Over the weekend we took a whirlwind road trip to surprise my father-in-law who retired after 40 years in his company.  We stayed less than 72 hours (and 24 of them were spent driving).  Needless to say, after 11 years of marriage, my husband and I have perfected the art of marathon drives.  My kids, by default, have too.

To prevent boredom from engulfing our four- and six-year-olds, I have learned to plan ahead.  My usual weapons: DVDs, books, art supplies, digital learning games, and a few toys for creative play.  I mix things up by packing toys, books, and movies that haven't been played with or viewed in awhile.  It's all about novelty.

But see, novelty is a Catch-22.  On a road trip it's a necessity.  In day-to-day life, however, novelty has cognitively spoiled today's children.  Preschoolers and elementary-age kids are accustom to new, novel, and varied experiences.  (My children included.)  Technology is at their disposal--and attention-deficits are on the rise.  Kids jump from channel-to-channel, game-to-game, and activity-to-activity with little time for reflective thought and minimal need for elongated attention spans.  Children have trouble concentrating, but many of their daily activities require little need for concentration.  Technological task-jumping often begets boredom.

As I discussed in a previous post, boredom isn't a bad thing.  Neither is technology.  But moderation is imperative.  Kids today are being raised on tech-toys, smartphones, tablets, and television.  On one hand, immersion in technology is training their young brains to be nimble and learn quickly; but on the other, children aren't being challenged to problem-solve with any depth.  They have less human contact, interaction, and collaboration; smaller vocabularies and fewer meaningful discussions; and minimized opportunities for concentration and reflection.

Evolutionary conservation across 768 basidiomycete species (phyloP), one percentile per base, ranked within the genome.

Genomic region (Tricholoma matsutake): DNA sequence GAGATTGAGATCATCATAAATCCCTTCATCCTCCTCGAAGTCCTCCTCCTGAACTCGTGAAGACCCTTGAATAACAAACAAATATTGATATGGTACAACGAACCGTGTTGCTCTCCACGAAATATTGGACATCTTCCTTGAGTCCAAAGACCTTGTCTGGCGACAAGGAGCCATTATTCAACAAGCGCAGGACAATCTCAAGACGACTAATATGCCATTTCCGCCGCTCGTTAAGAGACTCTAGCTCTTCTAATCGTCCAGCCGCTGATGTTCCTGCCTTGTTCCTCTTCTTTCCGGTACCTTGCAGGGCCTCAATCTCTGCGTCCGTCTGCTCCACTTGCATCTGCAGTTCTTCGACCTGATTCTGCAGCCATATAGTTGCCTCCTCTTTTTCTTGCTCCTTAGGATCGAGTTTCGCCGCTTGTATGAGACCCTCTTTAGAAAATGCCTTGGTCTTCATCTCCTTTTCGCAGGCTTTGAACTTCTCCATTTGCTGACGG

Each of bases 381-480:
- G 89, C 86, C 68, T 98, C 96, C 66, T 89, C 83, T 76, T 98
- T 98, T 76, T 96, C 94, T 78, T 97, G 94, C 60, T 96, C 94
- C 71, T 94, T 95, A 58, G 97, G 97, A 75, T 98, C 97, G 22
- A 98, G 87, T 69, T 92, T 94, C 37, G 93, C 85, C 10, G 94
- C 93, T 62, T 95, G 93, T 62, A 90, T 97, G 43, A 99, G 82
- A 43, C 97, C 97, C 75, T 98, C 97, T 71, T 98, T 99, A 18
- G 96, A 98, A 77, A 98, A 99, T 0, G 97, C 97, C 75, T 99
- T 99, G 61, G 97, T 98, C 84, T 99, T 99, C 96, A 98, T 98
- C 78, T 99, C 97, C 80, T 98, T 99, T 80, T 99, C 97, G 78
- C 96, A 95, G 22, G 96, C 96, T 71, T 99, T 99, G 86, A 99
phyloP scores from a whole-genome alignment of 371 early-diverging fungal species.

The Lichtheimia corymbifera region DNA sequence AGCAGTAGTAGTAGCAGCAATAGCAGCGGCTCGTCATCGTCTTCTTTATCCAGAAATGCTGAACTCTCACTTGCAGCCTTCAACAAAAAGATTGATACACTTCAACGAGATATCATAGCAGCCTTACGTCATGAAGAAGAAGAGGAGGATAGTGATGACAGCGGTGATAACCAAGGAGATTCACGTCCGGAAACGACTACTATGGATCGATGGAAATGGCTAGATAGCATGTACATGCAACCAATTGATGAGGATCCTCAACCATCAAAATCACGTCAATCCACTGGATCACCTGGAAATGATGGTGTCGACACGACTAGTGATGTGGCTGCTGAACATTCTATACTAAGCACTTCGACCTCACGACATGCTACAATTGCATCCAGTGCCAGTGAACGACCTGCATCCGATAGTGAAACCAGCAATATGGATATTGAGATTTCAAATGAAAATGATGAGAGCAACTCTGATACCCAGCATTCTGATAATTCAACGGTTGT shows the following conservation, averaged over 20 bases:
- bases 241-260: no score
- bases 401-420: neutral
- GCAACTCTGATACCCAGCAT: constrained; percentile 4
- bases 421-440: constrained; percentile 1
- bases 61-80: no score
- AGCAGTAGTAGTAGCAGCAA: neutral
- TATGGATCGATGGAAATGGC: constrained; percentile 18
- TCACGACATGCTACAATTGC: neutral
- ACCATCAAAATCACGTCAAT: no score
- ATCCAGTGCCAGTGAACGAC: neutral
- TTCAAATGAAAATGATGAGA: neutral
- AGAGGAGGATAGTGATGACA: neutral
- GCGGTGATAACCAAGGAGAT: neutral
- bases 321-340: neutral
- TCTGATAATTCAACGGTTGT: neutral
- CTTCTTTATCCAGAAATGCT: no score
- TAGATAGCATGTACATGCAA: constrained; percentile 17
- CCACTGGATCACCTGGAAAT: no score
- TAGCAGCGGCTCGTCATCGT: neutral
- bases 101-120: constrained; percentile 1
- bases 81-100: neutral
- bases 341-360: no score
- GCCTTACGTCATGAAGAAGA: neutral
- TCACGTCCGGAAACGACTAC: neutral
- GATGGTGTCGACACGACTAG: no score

During elementary school, between the ages of 7 to 11, neuron growth rapidly occurs in the brain (nearly as quickly as that occurring in infancy and toddlerhood).  Parents and educators need to capitalize on this peak period for learning, imagination, and creativity by stimulating these growing minds.  Practical ways to do this include imposing limitations and encouraging exploration.

Limit your child's time on computers, smartphones, tablets, videogames, and watching TV.  Encourage independent reading, play, and creative outlets (such as art or writing).  Limit extracurricular activities.  Kids (and parents) are over-extended.  Encourage your child to chose one or two favorite "extras" that they enjoy most and do well.  Limit idle time.  Although kids need rest, they also need daily physical activity.  And finally, encourage family time that allows for discussion, laughter, reflection, problem-solving, and play.

Thought for today:  For the next week, keep a written log of your child's activities.  Make a schedule that tallies the time they spend learning, playing creatively, being with family, being physically active, socializing, using technology, and watching TV.  How balanced is their schedule?
Practicing What I Preach:  When we travel on long car trips, I try to break up their time in the car.  After my kids watch a movie, I'll turn off the DVD player and we'll sing songs or talk.  Or I'll encourage them to play with their toys independently.  I switch between allowing them to play with something that engages them (a DVD or a video game) and something that they engage with (art, books, make-believe toys).  I try to apply these same principles throughout the week as well, being sure to incorporate time for learning, physical activity, and family/friends.  

Friday, July 12, 2013

Boredom Busters: Infants and Toddlers

If you read my last post, then you know that July's blog topic is kids and boredom.  (And if you're wondering, my own personal experiment in boredom totally worked.  After leaving my kids alone (figuratively speaking) with just their imaginations, each other, and all of their toys, the boredom woes were soon replaced with playing dress-up, making a "city" out of our guest room, and even {*gasp*} playing together nicely!)